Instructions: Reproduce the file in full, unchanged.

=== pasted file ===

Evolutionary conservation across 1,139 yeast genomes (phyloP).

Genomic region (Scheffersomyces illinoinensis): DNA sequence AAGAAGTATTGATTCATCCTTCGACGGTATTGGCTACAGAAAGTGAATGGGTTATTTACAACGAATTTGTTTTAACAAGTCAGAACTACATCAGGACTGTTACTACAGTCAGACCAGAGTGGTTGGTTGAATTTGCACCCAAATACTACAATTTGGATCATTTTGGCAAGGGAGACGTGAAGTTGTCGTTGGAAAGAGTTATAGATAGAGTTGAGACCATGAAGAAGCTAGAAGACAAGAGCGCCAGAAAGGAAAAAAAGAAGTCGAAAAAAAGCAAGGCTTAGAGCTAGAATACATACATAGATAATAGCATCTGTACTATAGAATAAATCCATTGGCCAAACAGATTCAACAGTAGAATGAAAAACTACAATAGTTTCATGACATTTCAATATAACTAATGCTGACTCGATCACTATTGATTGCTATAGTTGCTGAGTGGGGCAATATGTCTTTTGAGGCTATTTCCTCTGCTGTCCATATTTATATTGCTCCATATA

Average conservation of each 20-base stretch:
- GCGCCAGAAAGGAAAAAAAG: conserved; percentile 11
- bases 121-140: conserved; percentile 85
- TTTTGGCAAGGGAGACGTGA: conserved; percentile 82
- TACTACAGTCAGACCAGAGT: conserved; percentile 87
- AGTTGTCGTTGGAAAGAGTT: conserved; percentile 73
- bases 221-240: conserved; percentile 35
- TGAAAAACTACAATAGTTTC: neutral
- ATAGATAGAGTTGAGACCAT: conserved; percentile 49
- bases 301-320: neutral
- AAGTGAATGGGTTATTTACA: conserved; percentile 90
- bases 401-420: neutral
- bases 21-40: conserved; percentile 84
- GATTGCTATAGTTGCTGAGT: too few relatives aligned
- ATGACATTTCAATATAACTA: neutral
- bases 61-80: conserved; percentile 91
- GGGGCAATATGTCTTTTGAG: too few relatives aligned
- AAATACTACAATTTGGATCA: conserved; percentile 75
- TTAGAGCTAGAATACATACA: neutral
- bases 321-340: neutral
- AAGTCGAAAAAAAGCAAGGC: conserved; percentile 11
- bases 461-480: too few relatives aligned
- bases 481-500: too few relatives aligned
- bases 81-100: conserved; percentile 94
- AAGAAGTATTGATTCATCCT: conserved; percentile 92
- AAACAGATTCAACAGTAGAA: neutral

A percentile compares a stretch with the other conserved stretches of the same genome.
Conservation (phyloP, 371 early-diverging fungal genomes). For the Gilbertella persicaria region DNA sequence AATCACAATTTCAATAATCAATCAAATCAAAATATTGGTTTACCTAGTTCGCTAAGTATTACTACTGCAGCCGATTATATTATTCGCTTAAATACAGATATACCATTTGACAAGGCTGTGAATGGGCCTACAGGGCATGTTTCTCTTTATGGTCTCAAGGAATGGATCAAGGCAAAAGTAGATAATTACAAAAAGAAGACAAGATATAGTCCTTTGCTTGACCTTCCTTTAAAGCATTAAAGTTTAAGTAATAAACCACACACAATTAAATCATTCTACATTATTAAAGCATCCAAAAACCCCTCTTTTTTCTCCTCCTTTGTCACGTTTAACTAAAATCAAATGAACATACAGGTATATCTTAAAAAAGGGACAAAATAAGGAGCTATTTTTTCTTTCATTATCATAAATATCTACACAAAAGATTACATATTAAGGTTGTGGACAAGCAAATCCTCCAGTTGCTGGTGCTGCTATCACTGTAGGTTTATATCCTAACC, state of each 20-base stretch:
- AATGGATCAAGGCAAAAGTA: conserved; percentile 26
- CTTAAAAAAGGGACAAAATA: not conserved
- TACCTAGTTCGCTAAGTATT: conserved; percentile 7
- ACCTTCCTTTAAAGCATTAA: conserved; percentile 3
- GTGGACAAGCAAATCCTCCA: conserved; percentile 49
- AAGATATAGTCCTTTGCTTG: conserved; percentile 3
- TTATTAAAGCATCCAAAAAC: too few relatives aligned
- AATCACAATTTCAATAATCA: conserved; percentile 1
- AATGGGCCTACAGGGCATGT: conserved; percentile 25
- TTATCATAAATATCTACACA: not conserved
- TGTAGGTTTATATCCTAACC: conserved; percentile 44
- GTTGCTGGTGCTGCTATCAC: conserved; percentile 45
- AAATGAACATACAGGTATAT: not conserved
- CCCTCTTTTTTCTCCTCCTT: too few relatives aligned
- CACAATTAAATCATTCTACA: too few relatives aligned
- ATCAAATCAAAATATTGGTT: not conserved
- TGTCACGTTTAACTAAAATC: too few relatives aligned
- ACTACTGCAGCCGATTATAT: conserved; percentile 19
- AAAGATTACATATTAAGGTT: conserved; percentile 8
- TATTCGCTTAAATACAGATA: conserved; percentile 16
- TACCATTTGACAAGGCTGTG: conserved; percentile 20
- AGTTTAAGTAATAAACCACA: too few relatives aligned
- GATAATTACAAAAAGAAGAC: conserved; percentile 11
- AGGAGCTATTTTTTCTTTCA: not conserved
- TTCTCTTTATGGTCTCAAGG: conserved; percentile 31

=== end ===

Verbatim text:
Evolutionary conservation across 1,139 yeast genomes (phyloP).

Genomic region (Scheffersomyces illinoinensis): DNA sequence AAGAAGTATTGATTCATCCTTCGACGGTATTGGCTACAGAAAGTGAATGGGTTATTTACAACGAATTTGTTTTAACAAGTCAGAACTACATCAGGACTGTTACTACAGTCAGACCAGAGTGGTTGGTTGAATTTGCACCCAAATACTACAATTTGGATCATTTTGGCAAGGGAGACGTGAAGTTGTCGTTGGAAAGAGTTATAGATAGAGTTGAGACCATGAAGAAGCTAGAAGACAAGAGCGCCAGAAAGGAAAAAAAGAAGTCGAAAAAAAGCAAGGCTTAGAGCTAGAATACATACATAGATAATAGCATCTGTACTATAGAATAAATCCATTGGCCAAACAGATTCAACAGTAGAATGAAAAACTACAATAGTTTCATGACATTTCAATATAACTAATGCTGACTCGATCACTATTGATTGCTATAGTTGCTGAGTGGGGCAATATGTCTTTTGAGGCTATTTCCTCTGCTGTCCATATTTATATTGCTCCATATA

Average conservation of each 20-base stretch:
- GCGCCAGAAAGGAAAAAAAG: conserved; percentile 11
- bases 121-140: conserved; percentile 85
- TTTTGGCAAGGGAGACGTGA: conserved; percentile 82
- TACTACAGTCAGACCAGAGT: conserved; percentile 87
- AGTTGTCGTTGGAAAGAGTT: conserved; percentile 73
- bases 221-240: conserved; percentile 35
- TGAAAAACTACAATAGTTTC: neutral
- ATAGATAGAGTTGAGACCAT: conserved; percentile 49
- bases 301-320: neutral
- AAGTGAATGGGTTATTTACA: conserved; percentile 90
- bases 401-420: neutral
- bases 21-40: conserved; percentile 84
- GATTGCTATAGTTGCTGAGT: too few relatives aligned
- ATGACATTTCAATATAACTA: neutral
- bases 61-80: conserved; percentile 91
- GGGGCAATATGTCTTTTGAG: too few relatives aligned
- AAATACTACAATTTGGATCA: conserved; percentile 75
- TTAGAGCTAGAATACATACA: neutral
- bases 321-340: neutral
- AAGTCGAAAAAAAGCAAGGC: conserved; percentile 11
- bases 461-480: too few relatives aligned
- bases 481-500: too few relatives aligned
- bases 81-100: conserved; percentile 94
- AAGAAGTATTGATTCATCCT: conserved; percentile 92
- AAACAGATTCAACAGTAGAA: neutral

A percentile compares a stretch with the other conserved stretches of the same genome.
Conservation (phyloP, 371 early-diverging fungal genomes). For the Gilbertella persicaria region DNA sequence AATCACAATTTCAATAATCAATCAAATCAAAATATTGGTTTACCTAGTTCGCTAAGTATTACTACTGCAGCCGATTATATTATTCGCTTAAATACAGATATACCATTTGACAAGGCTGTGAATGGGCCTACAGGGCATGTTTCTCTTTATGGTCTCAAGGAATGGATCAAGGCAAAAGTAGATAATTACAAAAAGAAGACAAGATATAGTCCTTTGCTTGACCTTCCTTTAAAGCATTAAAGTTTAAGTAATAAACCACACACAATTAAATCATTCTACATTATTAAAGCATCCAAAAACCCCTCTTTTTTCTCCTCCTTTGTCACGTTTAACTAAAATCAAATGAACATACAGGTATATCTTAAAAAAGGGACAAAATAAGGAGCTATTTTTTCTTTCATTATCATAAATATCTACACAAAAGATTACATATTAAGGTTGTGGACAAGCAAATCCTCCAGTTGCTGGTGCTGCTATCACTGTAGGTTTATATCCTAACC, state of each 20-base stretch:
- AATGGATCAAGGCAAAAGTA: conserved; percentile 26
- CTTAAAAAAGGGACAAAATA: not conserved
- TACCTAGTTCGCTAAGTATT: conserved; percentile 7
- ACCTTCCTTTAAAGCATTAA: conserved; percentile 3
- GTGGACAAGCAAATCCTCCA: conserved; percentile 49
- AAGATATAGTCCTTTGCTTG: conserved; percentile 3
- TTATTAAAGCATCCAAAAAC: too few relatives aligned
- AATCACAATTTCAATAATCA: conserved; percentile 1
- AATGGGCCTACAGGGCATGT: conserved; percentile 25
- TTATCATAAATATCTACACA: not conserved
- TGTAGGTTTATATCCTAACC: conserved; percentile 44
- GTTGCTGGTGCTGCTATCAC: conserved; percentile 45
- AAATGAACATACAGGTATAT: not conserved
- CCCTCTTTTTTCTCCTCCTT: too few relatives aligned
- CACAATTAAATCATTCTACA: too few relatives aligned
- ATCAAATCAAAATATTGGTT: not conserved
- TGTCACGTTTAACTAAAATC: too few relatives aligned
- ACTACTGCAGCCGATTATAT: conserved; percentile 19
- AAAGATTACATATTAAGGTT: conserved; percentile 8
- TATTCGCTTAAATACAGATA: conserved; percentile 16
- TACCATTTGACAAGGCTGTG: conserved; percentile 20
- AGTTTAAGTAATAAACCACA: too few relatives aligned
- GATAATTACAAAAAGAAGAC: conserved; percentile 11
- AGGAGCTATTTTTTCTTTCA: not conserved
- TTCTCTTTATGGTCTCAAGG: conserved; percentile 31